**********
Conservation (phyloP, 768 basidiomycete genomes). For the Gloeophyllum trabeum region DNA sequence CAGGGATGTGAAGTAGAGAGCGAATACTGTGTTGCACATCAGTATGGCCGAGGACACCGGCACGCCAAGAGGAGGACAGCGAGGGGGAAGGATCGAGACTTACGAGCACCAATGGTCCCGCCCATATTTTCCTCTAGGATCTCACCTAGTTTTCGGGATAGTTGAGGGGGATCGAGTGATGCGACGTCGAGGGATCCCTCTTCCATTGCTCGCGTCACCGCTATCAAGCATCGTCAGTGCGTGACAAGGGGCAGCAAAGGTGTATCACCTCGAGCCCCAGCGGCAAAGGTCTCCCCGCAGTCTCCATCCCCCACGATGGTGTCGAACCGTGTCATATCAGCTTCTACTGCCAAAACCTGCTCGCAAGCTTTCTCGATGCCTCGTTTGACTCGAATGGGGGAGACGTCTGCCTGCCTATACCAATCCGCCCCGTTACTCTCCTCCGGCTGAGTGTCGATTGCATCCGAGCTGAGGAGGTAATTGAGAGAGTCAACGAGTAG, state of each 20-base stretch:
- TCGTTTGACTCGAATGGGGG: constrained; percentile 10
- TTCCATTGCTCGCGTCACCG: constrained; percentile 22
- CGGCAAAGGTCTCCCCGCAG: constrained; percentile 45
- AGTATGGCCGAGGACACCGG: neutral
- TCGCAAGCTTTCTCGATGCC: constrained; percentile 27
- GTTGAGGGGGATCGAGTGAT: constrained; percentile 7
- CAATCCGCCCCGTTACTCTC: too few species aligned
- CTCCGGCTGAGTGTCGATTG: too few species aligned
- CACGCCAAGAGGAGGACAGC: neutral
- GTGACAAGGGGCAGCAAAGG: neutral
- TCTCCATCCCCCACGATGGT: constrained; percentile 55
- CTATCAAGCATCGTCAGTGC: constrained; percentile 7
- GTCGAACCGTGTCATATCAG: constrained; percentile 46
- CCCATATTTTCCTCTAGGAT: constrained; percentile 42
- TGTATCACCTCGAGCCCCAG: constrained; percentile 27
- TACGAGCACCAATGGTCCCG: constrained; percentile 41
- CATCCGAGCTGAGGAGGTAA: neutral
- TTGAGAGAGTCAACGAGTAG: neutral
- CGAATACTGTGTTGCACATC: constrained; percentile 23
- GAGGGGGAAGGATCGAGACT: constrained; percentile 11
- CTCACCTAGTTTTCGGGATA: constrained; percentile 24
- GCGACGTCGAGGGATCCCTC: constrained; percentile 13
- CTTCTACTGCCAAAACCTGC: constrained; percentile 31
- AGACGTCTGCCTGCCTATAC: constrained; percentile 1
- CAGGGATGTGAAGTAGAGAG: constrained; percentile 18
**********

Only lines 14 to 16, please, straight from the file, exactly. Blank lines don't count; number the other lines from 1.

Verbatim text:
- GTCGAACCGTGTCATATCAG: constrained; percentile 46
- CCCATATTTTCCTCTAGGAT: constrained; percentile 42
- TGTATCACCTCGAGCCCCAG: constrained; percentile 27